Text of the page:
Being a student of education, I wanted to understand the issues and concerns of construction workers that arise due to lack of education. I interacted with more than 700 migrant workers, who were mostly from Uttar Pradesh, Bihar, Odisha, Jharkhand, West Bengal and Assam, in those two months. I collected data on their education status, their aspirations in life, why they migrated, and their challenges in the labour colony. I also talked to project managers, contractors, safety managers, labour colony staff and others to understand more.

One worker from Uttar Pradesh said, “We work from morning to late evening. Where is the time to gossip and know each other? We just know that the workers from our neighbouring shed are from Odisha. But we never interact with them. And there is no need also. All of us from the same village and district live as a group, our thekedar brings all the things we need; there is no chance of interaction with others.”

Another worker from Odisha shared that the role of the thekedar was just loading and unloading (people, not material). All the migrants are dependent on the thekedar, as they are from a remote place and don’t know whom to contact or take help from if they are in trouble. A safety manager said, “These workers don’t have anything else to do. Just eat and work. But it is their fate as they don’t have any opportunity in their village that gives them a regular income; at least here they eat three meals a day and send enough money back home for their family to survive.”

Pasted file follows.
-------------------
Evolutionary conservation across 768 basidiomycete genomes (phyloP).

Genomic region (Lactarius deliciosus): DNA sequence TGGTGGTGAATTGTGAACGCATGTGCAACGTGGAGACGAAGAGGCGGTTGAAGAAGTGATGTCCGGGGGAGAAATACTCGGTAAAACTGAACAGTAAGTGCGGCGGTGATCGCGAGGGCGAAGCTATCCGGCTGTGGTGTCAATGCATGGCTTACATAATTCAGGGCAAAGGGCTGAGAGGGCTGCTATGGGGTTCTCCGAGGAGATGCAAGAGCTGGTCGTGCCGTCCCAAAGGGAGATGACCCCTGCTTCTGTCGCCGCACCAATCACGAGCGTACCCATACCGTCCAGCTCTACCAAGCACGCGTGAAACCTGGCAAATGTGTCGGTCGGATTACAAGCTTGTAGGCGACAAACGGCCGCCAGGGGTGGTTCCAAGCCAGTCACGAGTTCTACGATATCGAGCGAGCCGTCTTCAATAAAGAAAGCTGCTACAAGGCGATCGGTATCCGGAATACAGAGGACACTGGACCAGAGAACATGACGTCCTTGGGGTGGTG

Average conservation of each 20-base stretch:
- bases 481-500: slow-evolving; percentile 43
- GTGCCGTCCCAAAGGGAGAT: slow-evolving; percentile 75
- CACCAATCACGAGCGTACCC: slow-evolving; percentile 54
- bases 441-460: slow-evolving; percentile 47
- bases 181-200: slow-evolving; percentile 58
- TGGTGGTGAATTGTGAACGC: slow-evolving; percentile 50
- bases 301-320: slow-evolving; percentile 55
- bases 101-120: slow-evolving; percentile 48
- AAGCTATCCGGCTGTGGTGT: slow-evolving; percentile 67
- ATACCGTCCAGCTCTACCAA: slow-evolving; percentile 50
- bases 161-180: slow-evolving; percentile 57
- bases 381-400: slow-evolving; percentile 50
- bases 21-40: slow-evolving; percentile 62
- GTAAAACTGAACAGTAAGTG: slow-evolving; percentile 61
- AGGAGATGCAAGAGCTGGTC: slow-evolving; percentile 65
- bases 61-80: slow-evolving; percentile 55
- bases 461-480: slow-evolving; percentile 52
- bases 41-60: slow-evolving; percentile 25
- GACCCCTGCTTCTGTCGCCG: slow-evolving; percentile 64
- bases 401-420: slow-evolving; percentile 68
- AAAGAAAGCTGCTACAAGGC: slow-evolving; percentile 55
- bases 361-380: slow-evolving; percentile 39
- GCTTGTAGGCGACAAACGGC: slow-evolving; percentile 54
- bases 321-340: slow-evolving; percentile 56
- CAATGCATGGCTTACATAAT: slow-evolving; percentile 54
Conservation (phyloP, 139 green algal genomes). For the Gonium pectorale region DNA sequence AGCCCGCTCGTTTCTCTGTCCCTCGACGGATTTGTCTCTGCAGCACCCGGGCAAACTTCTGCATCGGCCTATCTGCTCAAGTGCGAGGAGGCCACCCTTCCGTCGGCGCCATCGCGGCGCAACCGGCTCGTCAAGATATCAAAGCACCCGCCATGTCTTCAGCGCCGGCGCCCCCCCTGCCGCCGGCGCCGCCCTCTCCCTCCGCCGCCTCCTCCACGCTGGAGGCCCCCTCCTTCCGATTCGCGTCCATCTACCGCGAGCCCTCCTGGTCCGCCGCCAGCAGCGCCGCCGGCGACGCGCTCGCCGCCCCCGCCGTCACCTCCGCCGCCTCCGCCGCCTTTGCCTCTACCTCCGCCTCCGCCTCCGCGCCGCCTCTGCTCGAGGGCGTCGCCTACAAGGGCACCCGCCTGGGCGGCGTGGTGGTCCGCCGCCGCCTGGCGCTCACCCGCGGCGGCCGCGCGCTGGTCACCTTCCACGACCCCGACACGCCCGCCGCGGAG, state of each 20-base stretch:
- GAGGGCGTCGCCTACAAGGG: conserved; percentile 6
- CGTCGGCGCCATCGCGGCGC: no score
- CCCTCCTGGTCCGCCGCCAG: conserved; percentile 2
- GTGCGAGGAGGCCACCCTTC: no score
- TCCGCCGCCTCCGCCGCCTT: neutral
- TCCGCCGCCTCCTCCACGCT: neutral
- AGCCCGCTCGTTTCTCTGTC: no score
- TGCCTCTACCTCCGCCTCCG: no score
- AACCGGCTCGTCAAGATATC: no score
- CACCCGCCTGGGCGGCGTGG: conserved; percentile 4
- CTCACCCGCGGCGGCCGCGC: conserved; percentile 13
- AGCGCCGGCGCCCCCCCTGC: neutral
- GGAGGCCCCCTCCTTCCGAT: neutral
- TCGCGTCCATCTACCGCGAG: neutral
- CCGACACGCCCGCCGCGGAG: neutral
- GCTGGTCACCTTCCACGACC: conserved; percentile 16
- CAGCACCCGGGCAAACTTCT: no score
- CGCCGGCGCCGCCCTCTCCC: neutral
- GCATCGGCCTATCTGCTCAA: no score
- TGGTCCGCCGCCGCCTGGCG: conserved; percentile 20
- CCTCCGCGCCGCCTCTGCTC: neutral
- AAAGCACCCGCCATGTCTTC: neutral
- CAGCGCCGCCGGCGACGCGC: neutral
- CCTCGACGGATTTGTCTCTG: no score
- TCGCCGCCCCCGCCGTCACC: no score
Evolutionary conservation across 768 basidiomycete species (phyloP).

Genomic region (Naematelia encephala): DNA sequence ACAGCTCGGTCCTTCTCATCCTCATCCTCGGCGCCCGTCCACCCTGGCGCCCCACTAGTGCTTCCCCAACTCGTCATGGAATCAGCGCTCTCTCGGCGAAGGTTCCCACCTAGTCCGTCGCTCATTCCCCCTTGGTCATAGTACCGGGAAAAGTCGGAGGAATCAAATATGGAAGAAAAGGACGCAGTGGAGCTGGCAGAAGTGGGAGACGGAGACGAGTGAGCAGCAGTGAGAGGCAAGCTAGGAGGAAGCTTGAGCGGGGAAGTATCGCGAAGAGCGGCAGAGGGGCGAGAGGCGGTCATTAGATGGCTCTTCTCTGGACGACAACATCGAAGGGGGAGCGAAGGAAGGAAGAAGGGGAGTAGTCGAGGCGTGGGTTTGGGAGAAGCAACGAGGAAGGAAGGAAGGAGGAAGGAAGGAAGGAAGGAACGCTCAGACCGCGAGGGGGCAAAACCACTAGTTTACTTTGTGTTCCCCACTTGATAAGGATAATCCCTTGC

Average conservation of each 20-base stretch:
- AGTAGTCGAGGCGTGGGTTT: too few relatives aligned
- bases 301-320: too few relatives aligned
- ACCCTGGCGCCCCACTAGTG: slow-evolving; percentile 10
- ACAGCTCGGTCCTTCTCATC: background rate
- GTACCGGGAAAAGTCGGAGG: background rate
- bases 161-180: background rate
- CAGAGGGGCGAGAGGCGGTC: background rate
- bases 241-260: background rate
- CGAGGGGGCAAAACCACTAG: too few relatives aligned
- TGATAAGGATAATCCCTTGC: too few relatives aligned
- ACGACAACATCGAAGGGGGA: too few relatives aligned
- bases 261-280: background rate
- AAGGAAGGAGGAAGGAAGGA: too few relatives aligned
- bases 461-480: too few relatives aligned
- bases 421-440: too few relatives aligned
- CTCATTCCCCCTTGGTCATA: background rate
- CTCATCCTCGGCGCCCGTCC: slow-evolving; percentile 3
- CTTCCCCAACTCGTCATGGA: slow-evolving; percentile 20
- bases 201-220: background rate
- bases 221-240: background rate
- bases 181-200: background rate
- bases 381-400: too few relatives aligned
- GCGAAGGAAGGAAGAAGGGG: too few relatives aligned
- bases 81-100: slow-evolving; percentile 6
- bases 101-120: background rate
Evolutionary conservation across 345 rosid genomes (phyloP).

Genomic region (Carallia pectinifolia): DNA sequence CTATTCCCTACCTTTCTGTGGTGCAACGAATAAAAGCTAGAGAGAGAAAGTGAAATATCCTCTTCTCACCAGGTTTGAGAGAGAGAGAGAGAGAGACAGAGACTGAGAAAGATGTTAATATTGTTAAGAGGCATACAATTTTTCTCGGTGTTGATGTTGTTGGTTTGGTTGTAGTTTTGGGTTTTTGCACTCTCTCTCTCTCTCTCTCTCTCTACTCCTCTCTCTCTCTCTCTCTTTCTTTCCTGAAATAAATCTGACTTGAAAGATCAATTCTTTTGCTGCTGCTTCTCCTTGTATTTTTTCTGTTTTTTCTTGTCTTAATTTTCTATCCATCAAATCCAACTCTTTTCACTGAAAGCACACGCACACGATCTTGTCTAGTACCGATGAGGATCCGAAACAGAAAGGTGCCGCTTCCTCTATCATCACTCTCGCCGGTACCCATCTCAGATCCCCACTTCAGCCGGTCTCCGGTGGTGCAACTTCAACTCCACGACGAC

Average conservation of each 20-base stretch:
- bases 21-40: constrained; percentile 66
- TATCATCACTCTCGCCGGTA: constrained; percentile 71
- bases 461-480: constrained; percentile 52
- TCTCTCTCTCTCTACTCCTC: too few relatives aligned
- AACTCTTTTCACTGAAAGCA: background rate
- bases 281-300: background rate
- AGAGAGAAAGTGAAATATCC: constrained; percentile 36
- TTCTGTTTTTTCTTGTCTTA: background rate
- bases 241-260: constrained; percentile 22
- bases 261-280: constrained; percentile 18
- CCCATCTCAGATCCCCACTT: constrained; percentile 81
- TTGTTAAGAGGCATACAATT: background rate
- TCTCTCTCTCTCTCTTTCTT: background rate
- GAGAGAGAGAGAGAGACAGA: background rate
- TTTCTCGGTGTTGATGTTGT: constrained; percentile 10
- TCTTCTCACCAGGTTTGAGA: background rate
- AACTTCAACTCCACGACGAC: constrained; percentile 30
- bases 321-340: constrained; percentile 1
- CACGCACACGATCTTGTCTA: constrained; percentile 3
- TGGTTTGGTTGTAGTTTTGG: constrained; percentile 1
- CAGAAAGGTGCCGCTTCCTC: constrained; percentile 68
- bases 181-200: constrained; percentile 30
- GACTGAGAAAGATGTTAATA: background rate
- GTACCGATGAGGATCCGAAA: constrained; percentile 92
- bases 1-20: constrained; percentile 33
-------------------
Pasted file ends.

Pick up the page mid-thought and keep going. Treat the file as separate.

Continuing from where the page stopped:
Why do they migrate?

The answers were quite predictable: to save money for dowry during sister’s wedding, social obligations, to buy a two-wheeler, save some amount to start a shop or business in their village after a few years.

During an interview, a project manager whom I had invited to join us at the inauguration of a learning centre that we had started for the workers said, “If you educate all the workers, from where will we get labourers to build this infrastructure?”

Poverty is man-made. It is our collective apathy (that of the government and us, the privileged class) that prevents such workers from accessing education facilities that will enable them to question the status quo. As they are not educated enough, it becomes easier for us to exploit them. We want them to remain poor forever.

Why not hire intra-state migrants?

I have worked in the construction industry for 20 years now, in different capacities: as a project manager, as a student of sociology of education, and as an implementer of different educational programmes. One of the major questions to which I haven’t found an answer is: why are the construction workers almost always inter-state migrants? These migrant workers are hired through middlemen. They aren’t directly employed by the main contractor, which adds to their vulnerability.

During my master’s course and as a project manager/ development professional, I have seen many of their challenges – they are not aware of the details of their new work location or who are they working for, they keep moving to new places frequently as construction activities (brick work/ plastering/ scaffolding/ flooring/ painting, etc.) are short tenure jobs, particularly due to the technological developments in this industry.

Read the second part of this series here.

Pranay Manjari Samal is a development professional, originally from Odisha. She works with government schools in Bangalore and Mumbai. She has worked as a project manager for many years in construction projects.